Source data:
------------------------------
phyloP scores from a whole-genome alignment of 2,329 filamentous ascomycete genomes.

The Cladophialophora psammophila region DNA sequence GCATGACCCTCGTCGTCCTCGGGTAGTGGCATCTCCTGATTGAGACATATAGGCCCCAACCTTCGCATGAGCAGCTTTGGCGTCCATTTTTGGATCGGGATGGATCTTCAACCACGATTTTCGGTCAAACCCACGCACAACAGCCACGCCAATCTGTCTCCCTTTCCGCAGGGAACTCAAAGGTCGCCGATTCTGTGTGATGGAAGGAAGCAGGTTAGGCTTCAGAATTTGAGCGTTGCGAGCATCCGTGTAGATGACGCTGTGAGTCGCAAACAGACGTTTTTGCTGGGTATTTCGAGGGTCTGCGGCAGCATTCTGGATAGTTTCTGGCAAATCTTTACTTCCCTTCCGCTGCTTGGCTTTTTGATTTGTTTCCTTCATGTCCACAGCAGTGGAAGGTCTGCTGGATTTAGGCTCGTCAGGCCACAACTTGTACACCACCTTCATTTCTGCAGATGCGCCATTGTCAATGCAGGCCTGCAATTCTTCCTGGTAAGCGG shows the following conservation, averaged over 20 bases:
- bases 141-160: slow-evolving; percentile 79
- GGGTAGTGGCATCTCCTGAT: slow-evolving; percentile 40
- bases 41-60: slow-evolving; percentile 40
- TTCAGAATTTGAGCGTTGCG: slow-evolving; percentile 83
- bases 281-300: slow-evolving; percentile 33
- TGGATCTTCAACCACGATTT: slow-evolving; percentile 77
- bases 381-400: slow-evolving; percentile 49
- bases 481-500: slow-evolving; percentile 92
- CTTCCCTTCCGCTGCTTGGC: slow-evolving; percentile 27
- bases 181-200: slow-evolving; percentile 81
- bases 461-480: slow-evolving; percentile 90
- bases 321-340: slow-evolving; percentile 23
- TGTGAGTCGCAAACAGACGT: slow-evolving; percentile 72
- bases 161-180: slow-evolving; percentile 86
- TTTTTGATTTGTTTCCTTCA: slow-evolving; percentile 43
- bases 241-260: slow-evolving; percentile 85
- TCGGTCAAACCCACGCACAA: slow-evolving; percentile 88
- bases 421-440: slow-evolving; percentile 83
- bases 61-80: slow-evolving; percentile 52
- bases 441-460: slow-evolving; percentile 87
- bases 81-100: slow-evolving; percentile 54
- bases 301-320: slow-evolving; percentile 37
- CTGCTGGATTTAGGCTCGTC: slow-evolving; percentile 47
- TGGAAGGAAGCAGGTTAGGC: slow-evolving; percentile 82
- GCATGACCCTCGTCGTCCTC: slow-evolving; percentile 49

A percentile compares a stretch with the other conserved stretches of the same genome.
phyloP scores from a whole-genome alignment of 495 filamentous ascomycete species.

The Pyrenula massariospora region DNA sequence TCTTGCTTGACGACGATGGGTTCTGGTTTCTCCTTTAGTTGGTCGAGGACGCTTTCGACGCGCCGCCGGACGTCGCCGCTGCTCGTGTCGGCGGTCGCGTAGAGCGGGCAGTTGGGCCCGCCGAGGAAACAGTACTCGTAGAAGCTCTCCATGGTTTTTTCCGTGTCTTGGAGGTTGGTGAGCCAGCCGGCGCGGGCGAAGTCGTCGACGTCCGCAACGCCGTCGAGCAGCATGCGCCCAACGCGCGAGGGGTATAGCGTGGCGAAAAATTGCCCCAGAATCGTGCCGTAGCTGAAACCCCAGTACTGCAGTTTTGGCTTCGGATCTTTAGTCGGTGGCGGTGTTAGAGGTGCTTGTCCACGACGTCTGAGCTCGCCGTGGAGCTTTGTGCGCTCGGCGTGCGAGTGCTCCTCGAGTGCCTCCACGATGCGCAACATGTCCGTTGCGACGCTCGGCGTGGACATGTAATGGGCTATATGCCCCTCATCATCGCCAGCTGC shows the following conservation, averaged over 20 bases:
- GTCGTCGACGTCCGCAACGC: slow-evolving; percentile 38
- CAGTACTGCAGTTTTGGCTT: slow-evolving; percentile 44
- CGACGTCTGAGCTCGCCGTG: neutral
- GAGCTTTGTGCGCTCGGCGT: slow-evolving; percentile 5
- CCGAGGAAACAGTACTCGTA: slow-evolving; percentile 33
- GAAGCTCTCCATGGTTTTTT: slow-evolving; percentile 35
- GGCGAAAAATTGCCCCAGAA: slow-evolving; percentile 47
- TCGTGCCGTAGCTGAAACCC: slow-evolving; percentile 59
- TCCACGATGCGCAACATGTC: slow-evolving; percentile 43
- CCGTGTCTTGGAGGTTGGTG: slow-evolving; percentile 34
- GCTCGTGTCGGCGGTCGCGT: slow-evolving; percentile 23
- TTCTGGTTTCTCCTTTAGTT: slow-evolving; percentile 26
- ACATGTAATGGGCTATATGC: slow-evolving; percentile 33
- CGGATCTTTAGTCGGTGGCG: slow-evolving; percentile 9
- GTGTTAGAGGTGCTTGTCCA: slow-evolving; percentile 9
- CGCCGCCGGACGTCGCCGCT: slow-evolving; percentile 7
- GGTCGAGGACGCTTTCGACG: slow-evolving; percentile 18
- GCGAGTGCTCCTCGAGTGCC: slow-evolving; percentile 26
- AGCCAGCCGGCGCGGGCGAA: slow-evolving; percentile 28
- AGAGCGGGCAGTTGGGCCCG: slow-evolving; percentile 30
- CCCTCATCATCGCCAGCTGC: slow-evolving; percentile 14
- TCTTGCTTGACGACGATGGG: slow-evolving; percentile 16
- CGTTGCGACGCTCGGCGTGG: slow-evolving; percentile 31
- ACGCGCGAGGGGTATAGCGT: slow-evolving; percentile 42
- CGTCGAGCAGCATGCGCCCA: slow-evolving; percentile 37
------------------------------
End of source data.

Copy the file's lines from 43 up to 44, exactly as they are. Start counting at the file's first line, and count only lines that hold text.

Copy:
- ACATGTAATGGGCTATATGC: slow-evolving; percentile 33
- CGGATCTTTAGTCGGTGGCG: slow-evolving; percentile 9